Is that Really the IRS Reaching Out to You?

With phishing and other scams on the rise, the IRS recently released a Fact Sheet to help taxpayers understand how and why agency representatives may contact them and how to identify them.

Generally, the IRS sends a letter or written notice to a taxpayer in advance, however, depending on the situation, IRS employees may first call or visit with a taxpayer. Further, the IRS clarified that other than IRS Secure Access, will never use email or text messages to discuss personal tax issues, such as those involving bills or refunds. If you receive any communication that claims to be from the IRS via email or text, report it right away by sending an email to

While taxpayers will generally first receive several letters from the IRS in the mail before receiving a phone call, the agency may call if you have an overdue tax bill, a delinquent or un-filed tax return, or have not made an employment tax deposit. But even if the IRS does call you, they will not leave pre-recorded, urgent, or threatening voice messages and will never call to demand immediate payment using a specific payment method, threaten to immediately bring in law enforcement groups, demand tax payment without giving the taxpayer an opportunity, or ask for credit or debit card information over the phone.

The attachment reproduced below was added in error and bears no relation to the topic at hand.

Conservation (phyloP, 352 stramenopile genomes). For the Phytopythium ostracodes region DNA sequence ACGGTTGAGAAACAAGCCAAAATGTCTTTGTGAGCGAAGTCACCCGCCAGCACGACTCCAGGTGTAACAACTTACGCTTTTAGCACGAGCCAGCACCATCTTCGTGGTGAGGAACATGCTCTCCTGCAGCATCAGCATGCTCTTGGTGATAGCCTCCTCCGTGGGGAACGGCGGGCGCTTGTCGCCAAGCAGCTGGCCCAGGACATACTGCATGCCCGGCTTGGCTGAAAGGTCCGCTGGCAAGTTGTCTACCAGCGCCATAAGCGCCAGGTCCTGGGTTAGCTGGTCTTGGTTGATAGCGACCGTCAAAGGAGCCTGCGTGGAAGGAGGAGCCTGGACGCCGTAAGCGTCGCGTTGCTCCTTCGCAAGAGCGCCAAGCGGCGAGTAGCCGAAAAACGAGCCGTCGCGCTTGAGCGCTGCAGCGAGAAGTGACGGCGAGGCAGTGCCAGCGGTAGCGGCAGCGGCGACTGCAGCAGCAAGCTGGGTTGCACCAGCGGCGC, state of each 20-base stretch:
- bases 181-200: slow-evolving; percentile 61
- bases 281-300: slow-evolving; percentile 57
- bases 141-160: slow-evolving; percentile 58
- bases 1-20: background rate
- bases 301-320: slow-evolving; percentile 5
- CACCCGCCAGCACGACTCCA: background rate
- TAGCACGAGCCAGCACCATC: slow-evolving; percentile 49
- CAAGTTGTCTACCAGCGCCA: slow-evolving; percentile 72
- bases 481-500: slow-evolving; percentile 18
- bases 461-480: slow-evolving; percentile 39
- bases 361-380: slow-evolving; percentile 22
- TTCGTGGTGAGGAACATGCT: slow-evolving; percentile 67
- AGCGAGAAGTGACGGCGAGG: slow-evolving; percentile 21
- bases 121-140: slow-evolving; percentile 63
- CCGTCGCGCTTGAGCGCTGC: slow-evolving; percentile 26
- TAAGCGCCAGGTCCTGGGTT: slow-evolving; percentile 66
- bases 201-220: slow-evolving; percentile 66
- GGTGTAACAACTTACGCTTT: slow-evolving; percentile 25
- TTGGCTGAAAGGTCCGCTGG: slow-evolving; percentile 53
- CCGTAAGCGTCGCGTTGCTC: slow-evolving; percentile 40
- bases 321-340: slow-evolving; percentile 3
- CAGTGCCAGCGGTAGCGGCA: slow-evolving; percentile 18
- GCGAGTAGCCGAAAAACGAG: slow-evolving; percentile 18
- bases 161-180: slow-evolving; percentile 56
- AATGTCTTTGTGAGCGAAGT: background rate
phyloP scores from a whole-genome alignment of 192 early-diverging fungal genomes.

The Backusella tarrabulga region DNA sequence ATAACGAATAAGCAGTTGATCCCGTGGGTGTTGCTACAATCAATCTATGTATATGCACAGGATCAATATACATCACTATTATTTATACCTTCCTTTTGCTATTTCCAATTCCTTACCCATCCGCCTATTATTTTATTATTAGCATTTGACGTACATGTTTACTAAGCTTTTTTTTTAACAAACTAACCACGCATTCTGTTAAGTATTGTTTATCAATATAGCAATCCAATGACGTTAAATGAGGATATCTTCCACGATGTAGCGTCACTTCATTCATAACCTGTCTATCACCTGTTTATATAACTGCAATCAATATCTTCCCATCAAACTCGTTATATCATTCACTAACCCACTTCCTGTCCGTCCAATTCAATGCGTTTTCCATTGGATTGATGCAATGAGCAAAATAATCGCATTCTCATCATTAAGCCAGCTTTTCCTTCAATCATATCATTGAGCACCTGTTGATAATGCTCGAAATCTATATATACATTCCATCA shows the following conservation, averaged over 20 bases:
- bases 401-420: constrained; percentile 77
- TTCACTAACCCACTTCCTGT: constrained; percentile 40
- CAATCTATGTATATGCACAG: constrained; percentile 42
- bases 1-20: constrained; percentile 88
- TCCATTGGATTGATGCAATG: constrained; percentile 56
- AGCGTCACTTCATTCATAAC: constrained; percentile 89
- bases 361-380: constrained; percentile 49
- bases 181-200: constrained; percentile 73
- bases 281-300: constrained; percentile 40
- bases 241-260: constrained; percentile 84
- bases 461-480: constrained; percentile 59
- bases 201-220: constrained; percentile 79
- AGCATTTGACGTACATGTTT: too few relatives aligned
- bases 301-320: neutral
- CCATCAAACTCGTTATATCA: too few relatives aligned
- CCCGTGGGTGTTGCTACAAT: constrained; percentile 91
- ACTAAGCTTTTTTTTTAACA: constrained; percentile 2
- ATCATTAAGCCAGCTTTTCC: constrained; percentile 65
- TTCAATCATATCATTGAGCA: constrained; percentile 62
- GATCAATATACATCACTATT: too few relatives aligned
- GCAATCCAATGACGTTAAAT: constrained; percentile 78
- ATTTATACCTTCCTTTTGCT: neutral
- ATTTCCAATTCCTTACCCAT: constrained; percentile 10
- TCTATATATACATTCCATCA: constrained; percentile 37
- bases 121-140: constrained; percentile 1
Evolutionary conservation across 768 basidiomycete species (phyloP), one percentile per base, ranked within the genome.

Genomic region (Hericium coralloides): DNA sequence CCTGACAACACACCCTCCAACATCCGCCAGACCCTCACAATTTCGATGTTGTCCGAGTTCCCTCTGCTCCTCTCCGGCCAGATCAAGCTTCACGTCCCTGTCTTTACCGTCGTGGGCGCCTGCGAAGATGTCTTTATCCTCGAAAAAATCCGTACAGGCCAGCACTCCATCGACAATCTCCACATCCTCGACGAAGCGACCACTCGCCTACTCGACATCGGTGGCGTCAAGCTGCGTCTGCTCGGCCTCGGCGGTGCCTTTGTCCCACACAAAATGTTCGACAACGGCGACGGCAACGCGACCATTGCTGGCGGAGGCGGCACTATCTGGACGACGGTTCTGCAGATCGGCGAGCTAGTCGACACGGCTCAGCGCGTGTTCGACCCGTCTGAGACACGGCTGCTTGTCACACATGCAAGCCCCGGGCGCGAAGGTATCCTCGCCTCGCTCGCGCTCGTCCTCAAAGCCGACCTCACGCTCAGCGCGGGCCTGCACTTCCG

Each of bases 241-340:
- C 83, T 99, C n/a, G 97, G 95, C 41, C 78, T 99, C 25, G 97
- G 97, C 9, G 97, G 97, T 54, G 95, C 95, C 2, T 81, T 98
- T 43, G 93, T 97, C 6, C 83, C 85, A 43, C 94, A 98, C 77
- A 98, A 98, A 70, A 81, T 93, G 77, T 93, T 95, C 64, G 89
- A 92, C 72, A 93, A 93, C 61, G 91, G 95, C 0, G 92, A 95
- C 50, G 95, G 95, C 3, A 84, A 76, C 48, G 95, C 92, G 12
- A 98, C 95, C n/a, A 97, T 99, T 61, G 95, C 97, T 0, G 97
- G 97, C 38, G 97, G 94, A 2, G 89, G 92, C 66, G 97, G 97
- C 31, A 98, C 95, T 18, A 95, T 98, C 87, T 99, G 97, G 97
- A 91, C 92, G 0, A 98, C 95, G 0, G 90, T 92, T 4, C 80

Additionally, IRS revenue officers do sometimes make unannounced visits to a taxpayers home or place of business to discuss taxes owed or tax returns due, however never without previous contact by mail of their balance due or missing return. If you do receive such a visit,  always ask for credentials or identification.

Finally, the IRS clarified that taxpayers who have filed a petition with the U.S. Tax Court may receive a call or voicemail message from an Appeals Officer. However, the Appeals Officer will always provide self-identifying information such as their name, title, badge number, and contact information.

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